Introduction to habeas corpus writ

Jay Leiderman
By: Jay Leiderman
December 08 2016

Notice of habeas corpus petition

To the Court of Appeal of the State of California, ______ District, Division ____, the _____ County District Attorney, the Attorney General for the State of California, the Warden of _____ State Prison; please take notice that:

Pursuant to Article VI, section 10 and Article I, section 11 of the California Constitution and Penal Code section 1473, and In re Clark (1993) 5 Cal.4th 750 n.7, petitioner [defendant’s name] seeks this Court’s writ of habeas corpus to relieve him of his wrongful criminal convictions and/or sentence and his unlawful confinement in the California Department of Corrections and Rehabilitation’s (“CDCR”) _______ State Penitentiary. Petitioner’s confinement is unlawful for the reasons and on the grounds stated in this petition and in Petitioner’s separately filed Memorandum of Points and Authorities, and supported by the attached exhibits, the declarations attached hereto, and the files and records in this matter, as well as any oral argument that may supplement this petition and any exhibits, declarations or the link filed subsequent to this petition as a result of the ongoing investigation.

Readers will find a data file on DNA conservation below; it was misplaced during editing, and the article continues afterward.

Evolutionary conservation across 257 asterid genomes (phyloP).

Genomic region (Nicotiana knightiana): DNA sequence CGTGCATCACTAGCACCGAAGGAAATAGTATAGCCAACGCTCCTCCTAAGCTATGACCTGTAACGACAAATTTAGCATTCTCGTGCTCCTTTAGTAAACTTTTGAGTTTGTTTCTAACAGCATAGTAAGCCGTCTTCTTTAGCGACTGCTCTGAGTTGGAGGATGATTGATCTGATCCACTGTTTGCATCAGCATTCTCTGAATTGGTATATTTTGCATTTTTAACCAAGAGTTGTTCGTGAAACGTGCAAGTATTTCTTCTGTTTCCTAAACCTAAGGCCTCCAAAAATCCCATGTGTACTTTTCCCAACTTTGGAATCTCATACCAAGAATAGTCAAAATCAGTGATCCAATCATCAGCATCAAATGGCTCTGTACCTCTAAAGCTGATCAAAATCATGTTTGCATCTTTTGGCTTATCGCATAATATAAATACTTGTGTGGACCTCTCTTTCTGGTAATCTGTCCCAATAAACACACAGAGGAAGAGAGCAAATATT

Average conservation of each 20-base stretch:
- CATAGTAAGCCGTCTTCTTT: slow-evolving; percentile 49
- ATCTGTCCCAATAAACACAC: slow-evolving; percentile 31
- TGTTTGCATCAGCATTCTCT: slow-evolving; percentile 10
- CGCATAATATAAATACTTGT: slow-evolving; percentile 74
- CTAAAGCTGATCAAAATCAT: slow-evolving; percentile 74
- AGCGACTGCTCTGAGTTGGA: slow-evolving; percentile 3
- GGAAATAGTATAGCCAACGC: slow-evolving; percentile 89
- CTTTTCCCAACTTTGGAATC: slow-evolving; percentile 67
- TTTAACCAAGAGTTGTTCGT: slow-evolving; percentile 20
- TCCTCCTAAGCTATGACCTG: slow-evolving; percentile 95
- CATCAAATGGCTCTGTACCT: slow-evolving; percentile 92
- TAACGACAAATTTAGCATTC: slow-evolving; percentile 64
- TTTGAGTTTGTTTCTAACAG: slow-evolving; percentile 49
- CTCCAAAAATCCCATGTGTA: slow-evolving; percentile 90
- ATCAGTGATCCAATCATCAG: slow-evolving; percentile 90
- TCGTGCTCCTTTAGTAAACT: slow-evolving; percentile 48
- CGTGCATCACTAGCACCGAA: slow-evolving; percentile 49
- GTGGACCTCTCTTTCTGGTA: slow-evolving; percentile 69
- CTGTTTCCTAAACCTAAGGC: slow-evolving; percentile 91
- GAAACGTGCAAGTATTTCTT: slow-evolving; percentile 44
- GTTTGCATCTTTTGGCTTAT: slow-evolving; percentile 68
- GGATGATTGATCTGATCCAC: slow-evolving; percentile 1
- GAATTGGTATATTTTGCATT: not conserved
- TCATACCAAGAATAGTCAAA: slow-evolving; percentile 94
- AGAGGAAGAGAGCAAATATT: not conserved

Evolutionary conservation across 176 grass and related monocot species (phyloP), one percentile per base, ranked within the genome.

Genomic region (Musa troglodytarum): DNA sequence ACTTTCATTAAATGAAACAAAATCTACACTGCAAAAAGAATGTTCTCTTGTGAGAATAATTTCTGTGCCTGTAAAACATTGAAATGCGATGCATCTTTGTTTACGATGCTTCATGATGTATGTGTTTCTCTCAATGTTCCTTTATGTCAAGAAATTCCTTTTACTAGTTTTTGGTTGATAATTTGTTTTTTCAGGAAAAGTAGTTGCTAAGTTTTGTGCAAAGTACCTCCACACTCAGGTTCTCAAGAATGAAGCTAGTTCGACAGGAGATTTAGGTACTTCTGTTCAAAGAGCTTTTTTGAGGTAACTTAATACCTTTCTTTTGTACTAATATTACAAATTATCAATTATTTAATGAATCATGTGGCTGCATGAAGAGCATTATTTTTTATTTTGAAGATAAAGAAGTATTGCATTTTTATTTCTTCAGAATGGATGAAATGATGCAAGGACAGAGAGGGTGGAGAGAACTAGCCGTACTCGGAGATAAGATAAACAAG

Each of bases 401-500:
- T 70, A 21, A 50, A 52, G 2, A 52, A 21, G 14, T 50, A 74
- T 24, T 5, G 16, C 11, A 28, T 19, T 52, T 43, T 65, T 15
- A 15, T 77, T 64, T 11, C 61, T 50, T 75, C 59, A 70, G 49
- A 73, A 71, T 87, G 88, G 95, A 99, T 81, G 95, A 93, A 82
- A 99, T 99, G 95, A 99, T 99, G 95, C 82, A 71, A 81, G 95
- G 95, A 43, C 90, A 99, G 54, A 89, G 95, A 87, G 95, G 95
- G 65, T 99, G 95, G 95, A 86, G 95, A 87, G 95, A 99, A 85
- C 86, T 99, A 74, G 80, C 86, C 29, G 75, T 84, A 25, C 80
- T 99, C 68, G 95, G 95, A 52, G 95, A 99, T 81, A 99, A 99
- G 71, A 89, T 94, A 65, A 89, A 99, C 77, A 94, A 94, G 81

Known as “the great writ” habeas corpus petitions are the last refuge of an unjustly incarcerated prisoner

What is a habeas corpus petition?

Latin for “that you have the body.” In the US system, federal courts can use the writ of habeas corpus to determine if a state’s detention of a prisoner is valid. A writ of habeas corpus is used to bring a prisoner or other detainee (e.g. institutionalized mental patient) before the court to determine if the person’s imprisonment or detention is lawful. A habeas petition proceeds as a civil action against the State agent (usually a warden) who holds the defendant in custody. It can also be used to examine any extradition processes used, amount of bail, and the jurisdiction of the court.

See, e.g. Knowles v. Mirzayance 556 U.S.___(2009), Felker v. Turpin 518 US 1051 (1996) and McCleskey v. Zant 499 US 467 (1991).


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